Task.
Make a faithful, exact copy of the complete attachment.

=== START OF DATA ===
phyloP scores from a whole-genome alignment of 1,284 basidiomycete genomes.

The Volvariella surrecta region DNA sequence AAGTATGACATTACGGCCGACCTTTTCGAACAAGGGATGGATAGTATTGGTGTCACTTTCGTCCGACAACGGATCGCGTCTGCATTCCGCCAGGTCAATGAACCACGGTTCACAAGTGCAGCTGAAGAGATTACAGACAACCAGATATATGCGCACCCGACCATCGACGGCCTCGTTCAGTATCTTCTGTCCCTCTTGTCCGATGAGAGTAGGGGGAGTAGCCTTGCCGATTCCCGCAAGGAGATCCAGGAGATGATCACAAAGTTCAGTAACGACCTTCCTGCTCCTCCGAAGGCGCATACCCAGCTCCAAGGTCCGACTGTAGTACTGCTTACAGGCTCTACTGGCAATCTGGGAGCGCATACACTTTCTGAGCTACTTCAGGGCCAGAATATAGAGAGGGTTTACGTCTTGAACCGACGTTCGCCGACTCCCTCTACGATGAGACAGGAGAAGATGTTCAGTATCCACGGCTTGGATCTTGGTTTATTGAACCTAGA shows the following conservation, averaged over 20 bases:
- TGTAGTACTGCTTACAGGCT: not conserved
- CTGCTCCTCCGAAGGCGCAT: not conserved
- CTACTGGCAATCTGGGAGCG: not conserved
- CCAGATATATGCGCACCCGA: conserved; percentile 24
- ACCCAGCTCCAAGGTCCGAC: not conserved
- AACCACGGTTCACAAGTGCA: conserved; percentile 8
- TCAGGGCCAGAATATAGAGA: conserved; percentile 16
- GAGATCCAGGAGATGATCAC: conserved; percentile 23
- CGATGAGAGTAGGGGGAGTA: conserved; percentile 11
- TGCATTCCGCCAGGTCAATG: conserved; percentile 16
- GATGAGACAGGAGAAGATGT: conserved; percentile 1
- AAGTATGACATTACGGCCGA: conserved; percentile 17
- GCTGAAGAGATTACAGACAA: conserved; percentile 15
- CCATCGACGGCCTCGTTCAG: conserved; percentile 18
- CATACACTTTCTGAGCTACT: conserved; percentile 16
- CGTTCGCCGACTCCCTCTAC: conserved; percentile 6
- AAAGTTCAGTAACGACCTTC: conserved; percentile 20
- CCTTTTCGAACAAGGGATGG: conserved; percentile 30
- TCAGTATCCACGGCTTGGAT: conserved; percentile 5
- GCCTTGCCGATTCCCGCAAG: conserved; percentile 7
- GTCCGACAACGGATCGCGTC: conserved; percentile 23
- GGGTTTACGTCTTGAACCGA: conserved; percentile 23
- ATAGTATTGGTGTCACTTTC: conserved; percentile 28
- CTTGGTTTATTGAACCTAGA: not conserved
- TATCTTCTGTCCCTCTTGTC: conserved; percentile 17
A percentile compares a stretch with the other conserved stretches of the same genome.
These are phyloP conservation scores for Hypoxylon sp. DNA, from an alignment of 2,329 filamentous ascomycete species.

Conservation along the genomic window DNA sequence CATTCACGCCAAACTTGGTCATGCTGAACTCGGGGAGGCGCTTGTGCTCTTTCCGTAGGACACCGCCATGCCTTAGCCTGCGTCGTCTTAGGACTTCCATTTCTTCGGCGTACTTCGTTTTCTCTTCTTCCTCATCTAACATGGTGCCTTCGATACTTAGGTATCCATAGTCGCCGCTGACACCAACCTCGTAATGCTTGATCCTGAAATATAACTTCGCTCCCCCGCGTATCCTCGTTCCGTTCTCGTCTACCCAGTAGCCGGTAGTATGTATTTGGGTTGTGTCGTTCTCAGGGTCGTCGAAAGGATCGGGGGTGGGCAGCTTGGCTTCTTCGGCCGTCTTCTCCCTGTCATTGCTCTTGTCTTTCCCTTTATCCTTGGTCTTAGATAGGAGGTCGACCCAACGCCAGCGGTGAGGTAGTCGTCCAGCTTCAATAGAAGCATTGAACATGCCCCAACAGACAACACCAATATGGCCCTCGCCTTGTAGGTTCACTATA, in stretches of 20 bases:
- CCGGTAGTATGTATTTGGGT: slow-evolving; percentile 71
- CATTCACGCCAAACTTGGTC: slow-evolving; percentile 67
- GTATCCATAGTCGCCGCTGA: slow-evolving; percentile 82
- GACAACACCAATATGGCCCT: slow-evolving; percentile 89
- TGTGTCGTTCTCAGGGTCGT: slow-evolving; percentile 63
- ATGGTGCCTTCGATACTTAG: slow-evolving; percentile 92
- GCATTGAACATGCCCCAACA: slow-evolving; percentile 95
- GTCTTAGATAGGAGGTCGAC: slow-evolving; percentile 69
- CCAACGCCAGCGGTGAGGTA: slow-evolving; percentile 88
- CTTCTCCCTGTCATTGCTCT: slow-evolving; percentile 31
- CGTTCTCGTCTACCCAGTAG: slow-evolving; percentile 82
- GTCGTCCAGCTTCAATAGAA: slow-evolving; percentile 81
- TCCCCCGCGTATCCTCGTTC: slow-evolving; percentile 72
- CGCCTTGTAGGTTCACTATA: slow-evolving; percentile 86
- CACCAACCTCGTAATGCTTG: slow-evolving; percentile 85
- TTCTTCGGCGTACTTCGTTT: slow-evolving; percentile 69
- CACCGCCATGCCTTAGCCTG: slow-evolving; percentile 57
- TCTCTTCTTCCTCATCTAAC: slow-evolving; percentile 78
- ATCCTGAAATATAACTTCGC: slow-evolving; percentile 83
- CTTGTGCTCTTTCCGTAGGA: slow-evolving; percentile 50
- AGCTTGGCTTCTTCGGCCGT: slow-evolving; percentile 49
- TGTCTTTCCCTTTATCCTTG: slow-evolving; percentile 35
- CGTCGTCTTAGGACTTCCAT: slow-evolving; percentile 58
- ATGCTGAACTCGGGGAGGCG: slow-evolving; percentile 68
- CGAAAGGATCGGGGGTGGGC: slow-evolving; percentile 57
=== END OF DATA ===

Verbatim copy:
phyloP scores from a whole-genome alignment of 1,284 basidiomycete genomes.

The Volvariella surrecta region DNA sequence AAGTATGACATTACGGCCGACCTTTTCGAACAAGGGATGGATAGTATTGGTGTCACTTTCGTCCGACAACGGATCGCGTCTGCATTCCGCCAGGTCAATGAACCACGGTTCACAAGTGCAGCTGAAGAGATTACAGACAACCAGATATATGCGCACCCGACCATCGACGGCCTCGTTCAGTATCTTCTGTCCCTCTTGTCCGATGAGAGTAGGGGGAGTAGCCTTGCCGATTCCCGCAAGGAGATCCAGGAGATGATCACAAAGTTCAGTAACGACCTTCCTGCTCCTCCGAAGGCGCATACCCAGCTCCAAGGTCCGACTGTAGTACTGCTTACAGGCTCTACTGGCAATCTGGGAGCGCATACACTTTCTGAGCTACTTCAGGGCCAGAATATAGAGAGGGTTTACGTCTTGAACCGACGTTCGCCGACTCCCTCTACGATGAGACAGGAGAAGATGTTCAGTATCCACGGCTTGGATCTTGGTTTATTGAACCTAGA shows the following conservation, averaged over 20 bases:
- TGTAGTACTGCTTACAGGCT: not conserved
- CTGCTCCTCCGAAGGCGCAT: not conserved
- CTACTGGCAATCTGGGAGCG: not conserved
- CCAGATATATGCGCACCCGA: conserved; percentile 24
- ACCCAGCTCCAAGGTCCGAC: not conserved
- AACCACGGTTCACAAGTGCA: conserved; percentile 8
- TCAGGGCCAGAATATAGAGA: conserved; percentile 16
- GAGATCCAGGAGATGATCAC: conserved; percentile 23
- CGATGAGAGTAGGGGGAGTA: conserved; percentile 11
- TGCATTCCGCCAGGTCAATG: conserved; percentile 16
- GATGAGACAGGAGAAGATGT: conserved; percentile 1
- AAGTATGACATTACGGCCGA: conserved; percentile 17
- GCTGAAGAGATTACAGACAA: conserved; percentile 15
- CCATCGACGGCCTCGTTCAG: conserved; percentile 18
- CATACACTTTCTGAGCTACT: conserved; percentile 16
- CGTTCGCCGACTCCCTCTAC: conserved; percentile 6
- AAAGTTCAGTAACGACCTTC: conserved; percentile 20
- CCTTTTCGAACAAGGGATGG: conserved; percentile 30
- TCAGTATCCACGGCTTGGAT: conserved; percentile 5
- GCCTTGCCGATTCCCGCAAG: conserved; percentile 7
- GTCCGACAACGGATCGCGTC: conserved; percentile 23
- GGGTTTACGTCTTGAACCGA: conserved; percentile 23
- ATAGTATTGGTGTCACTTTC: conserved; percentile 28
- CTTGGTTTATTGAACCTAGA: not conserved
- TATCTTCTGTCCCTCTTGTC: conserved; percentile 17
A percentile compares a stretch with the other conserved stretches of the same genome.
These are phyloP conservation scores for Hypoxylon sp. DNA, from an alignment of 2,329 filamentous ascomycete species.

Conservation along the genomic window DNA sequence CATTCACGCCAAACTTGGTCATGCTGAACTCGGGGAGGCGCTTGTGCTCTTTCCGTAGGACACCGCCATGCCTTAGCCTGCGTCGTCTTAGGACTTCCATTTCTTCGGCGTACTTCGTTTTCTCTTCTTCCTCATCTAACATGGTGCCTTCGATACTTAGGTATCCATAGTCGCCGCTGACACCAACCTCGTAATGCTTGATCCTGAAATATAACTTCGCTCCCCCGCGTATCCTCGTTCCGTTCTCGTCTACCCAGTAGCCGGTAGTATGTATTTGGGTTGTGTCGTTCTCAGGGTCGTCGAAAGGATCGGGGGTGGGCAGCTTGGCTTCTTCGGCCGTCTTCTCCCTGTCATTGCTCTTGTCTTTCCCTTTATCCTTGGTCTTAGATAGGAGGTCGACCCAACGCCAGCGGTGAGGTAGTCGTCCAGCTTCAATAGAAGCATTGAACATGCCCCAACAGACAACACCAATATGGCCCTCGCCTTGTAGGTTCACTATA, in stretches of 20 bases:
- CCGGTAGTATGTATTTGGGT: slow-evolving; percentile 71
- CATTCACGCCAAACTTGGTC: slow-evolving; percentile 67
- GTATCCATAGTCGCCGCTGA: slow-evolving; percentile 82
- GACAACACCAATATGGCCCT: slow-evolving; percentile 89
- TGTGTCGTTCTCAGGGTCGT: slow-evolving; percentile 63
- ATGGTGCCTTCGATACTTAG: slow-evolving; percentile 92
- GCATTGAACATGCCCCAACA: slow-evolving; percentile 95
- GTCTTAGATAGGAGGTCGAC: slow-evolving; percentile 69
- CCAACGCCAGCGGTGAGGTA: slow-evolving; percentile 88
- CTTCTCCCTGTCATTGCTCT: slow-evolving; percentile 31
- CGTTCTCGTCTACCCAGTAG: slow-evolving; percentile 82
- GTCGTCCAGCTTCAATAGAA: slow-evolving; percentile 81
- TCCCCCGCGTATCCTCGTTC: slow-evolving; percentile 72
- CGCCTTGTAGGTTCACTATA: slow-evolving; percentile 86
- CACCAACCTCGTAATGCTTG: slow-evolving; percentile 85
- TTCTTCGGCGTACTTCGTTT: slow-evolving; percentile 69
- CACCGCCATGCCTTAGCCTG: slow-evolving; percentile 57
- TCTCTTCTTCCTCATCTAAC: slow-evolving; percentile 78
- ATCCTGAAATATAACTTCGC: slow-evolving; percentile 83
- CTTGTGCTCTTTCCGTAGGA: slow-evolving; percentile 50
- AGCTTGGCTTCTTCGGCCGT: slow-evolving; percentile 49
- TGTCTTTCCCTTTATCCTTG: slow-evolving; percentile 35
- CGTCGTCTTAGGACTTCCAT: slow-evolving; percentile 58
- ATGCTGAACTCGGGGAGGCG: slow-evolving; percentile 68
- CGAAAGGATCGGGGGTGGGC: slow-evolving; percentile 57